Typically, there are 2 common types:
- D/P at Sight, Documents Against Payment at Sight.
- D/P after Sight, Documents Against Payment After Sight.
D/P at Sight
Simply put, D/P at sight means that buyers pay for their order once they confirm there is no problem with documents like B/L.
Take 100% D/P at sight for example. The bank will notify the buyer to confirm documents and make a full payment to get them for the receipt of the goods. Usually, the buyer will go to the bank to pay or authorize the bank to directly deduct the amount from his account. After that, the buyer will get the B/L for customs clearance and cargo receiving.
D/P after Sight
Under D/P after sight, buyers are supposed to make a promise of the paid date with the bank. Before the promised payment date, the bank will keep B/E and shipping documents unreleased.
Generally, there are 3 ways to regulate the payment date under D/P after sight.
- xxx days payment after seeing the B/E.
- xxx days payment after the B/L date.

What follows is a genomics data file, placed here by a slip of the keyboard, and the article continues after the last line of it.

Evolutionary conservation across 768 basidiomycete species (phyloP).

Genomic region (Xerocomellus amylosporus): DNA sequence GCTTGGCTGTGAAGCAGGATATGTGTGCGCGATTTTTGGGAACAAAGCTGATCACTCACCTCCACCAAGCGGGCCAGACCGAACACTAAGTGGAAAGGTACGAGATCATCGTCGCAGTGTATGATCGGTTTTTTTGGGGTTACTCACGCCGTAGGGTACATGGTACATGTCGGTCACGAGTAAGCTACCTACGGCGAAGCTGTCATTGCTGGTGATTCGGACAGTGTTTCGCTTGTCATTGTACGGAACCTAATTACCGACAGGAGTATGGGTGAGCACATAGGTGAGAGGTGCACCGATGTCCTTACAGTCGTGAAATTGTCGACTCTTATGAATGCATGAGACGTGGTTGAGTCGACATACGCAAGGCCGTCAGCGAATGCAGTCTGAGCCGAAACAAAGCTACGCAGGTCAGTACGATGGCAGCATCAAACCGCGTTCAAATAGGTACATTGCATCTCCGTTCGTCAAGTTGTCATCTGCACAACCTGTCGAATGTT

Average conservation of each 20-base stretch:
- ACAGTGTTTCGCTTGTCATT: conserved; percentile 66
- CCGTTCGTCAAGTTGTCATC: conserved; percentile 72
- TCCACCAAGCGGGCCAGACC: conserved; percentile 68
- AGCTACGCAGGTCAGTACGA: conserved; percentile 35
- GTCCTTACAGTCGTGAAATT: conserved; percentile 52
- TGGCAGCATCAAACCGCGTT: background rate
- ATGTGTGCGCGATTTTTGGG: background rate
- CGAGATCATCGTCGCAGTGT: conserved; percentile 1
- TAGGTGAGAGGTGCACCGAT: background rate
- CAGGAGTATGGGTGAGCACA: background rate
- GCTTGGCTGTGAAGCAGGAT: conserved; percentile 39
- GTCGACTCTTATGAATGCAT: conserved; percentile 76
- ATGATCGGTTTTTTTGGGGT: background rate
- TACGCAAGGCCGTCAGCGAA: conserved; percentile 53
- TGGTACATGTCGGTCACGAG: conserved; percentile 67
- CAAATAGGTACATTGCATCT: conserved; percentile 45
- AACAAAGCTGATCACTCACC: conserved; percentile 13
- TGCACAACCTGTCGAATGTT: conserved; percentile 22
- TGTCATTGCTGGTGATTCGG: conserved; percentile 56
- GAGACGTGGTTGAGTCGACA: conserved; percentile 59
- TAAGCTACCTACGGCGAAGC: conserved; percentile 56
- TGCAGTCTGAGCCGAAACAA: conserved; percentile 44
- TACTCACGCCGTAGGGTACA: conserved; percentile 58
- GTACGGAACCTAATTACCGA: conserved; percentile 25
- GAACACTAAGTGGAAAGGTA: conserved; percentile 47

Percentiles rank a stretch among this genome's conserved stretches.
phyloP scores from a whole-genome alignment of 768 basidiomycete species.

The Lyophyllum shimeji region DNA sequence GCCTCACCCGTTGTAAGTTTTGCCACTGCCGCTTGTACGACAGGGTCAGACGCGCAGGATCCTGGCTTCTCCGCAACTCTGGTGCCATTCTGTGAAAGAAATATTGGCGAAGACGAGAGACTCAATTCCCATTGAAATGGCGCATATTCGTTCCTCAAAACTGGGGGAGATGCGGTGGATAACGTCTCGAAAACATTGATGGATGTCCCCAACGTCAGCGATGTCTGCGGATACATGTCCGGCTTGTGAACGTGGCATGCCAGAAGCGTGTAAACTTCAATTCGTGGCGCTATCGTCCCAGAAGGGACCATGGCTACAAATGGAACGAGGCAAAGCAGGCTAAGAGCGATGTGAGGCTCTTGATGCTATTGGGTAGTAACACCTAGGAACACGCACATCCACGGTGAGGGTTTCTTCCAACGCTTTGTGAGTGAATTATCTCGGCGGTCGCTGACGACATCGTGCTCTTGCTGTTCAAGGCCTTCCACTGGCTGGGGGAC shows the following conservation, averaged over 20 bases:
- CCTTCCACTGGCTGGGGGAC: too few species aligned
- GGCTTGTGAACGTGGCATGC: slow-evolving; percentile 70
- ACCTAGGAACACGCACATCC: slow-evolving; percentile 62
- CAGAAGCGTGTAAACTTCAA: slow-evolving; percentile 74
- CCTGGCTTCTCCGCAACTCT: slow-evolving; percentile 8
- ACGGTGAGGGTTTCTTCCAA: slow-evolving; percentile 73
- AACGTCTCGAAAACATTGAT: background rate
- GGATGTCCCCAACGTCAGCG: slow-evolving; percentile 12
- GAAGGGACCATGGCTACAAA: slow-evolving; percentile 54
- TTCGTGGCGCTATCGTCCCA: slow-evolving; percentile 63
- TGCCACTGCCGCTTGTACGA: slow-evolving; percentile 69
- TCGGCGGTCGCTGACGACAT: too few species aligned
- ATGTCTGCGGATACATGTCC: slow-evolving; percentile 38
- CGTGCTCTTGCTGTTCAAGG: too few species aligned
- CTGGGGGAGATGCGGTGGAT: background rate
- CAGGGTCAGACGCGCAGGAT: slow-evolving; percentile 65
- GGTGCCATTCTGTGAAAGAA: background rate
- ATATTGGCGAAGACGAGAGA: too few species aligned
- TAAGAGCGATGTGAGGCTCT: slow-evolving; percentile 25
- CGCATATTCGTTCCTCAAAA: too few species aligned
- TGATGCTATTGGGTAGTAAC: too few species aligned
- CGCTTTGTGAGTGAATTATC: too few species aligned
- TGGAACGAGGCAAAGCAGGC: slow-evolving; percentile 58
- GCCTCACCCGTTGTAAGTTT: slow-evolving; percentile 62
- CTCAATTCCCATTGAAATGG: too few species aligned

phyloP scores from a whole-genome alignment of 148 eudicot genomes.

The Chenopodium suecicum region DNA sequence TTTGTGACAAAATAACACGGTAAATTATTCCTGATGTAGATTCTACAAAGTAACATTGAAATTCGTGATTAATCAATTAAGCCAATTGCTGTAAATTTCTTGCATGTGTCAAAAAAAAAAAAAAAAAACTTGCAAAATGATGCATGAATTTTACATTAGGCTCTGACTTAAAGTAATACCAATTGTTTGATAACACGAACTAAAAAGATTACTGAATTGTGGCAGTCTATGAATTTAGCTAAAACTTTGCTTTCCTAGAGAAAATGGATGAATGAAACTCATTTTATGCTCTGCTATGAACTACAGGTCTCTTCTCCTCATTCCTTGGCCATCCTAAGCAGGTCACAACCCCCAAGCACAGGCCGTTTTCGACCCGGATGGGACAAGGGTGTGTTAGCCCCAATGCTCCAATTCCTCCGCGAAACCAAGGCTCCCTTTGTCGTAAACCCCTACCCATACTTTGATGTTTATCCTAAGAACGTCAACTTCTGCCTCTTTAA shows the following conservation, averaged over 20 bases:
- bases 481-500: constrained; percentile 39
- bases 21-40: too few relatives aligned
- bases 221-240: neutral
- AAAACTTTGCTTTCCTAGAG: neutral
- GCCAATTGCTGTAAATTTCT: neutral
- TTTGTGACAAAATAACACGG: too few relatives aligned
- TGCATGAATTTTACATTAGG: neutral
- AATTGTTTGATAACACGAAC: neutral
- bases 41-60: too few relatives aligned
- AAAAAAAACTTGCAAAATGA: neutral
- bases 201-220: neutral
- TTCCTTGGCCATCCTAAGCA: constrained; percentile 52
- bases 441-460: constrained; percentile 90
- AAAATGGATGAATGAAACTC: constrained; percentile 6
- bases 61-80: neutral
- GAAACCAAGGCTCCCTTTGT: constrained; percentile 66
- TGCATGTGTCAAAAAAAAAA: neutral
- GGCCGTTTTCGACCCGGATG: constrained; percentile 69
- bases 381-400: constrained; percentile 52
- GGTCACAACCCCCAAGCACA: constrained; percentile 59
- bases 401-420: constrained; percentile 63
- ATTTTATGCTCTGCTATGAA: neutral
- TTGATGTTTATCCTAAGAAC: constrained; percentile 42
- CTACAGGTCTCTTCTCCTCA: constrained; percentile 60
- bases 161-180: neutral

- xxx days payment after the date of issuance.
Additionally, some countries regulate xxx days payment after the arrival of the goods.
Concerning the payment term, it is often to see D/P 30-60 days after sight. Such payment terms are often used in long-distance ocean shipping. It might take 30 days or more to transport goods. Buyers can wait until goods arrive or approach the destination port, then finish all the payments to get the B/L. In this case, it can ease buyers’ cash flow pressures.
D/A and D/P Process Flow in 5 Steps (Example).
Actually, the process flow of D/A and D/P is roughly the same as the L/C’s, but there is no bank for credit guarantee.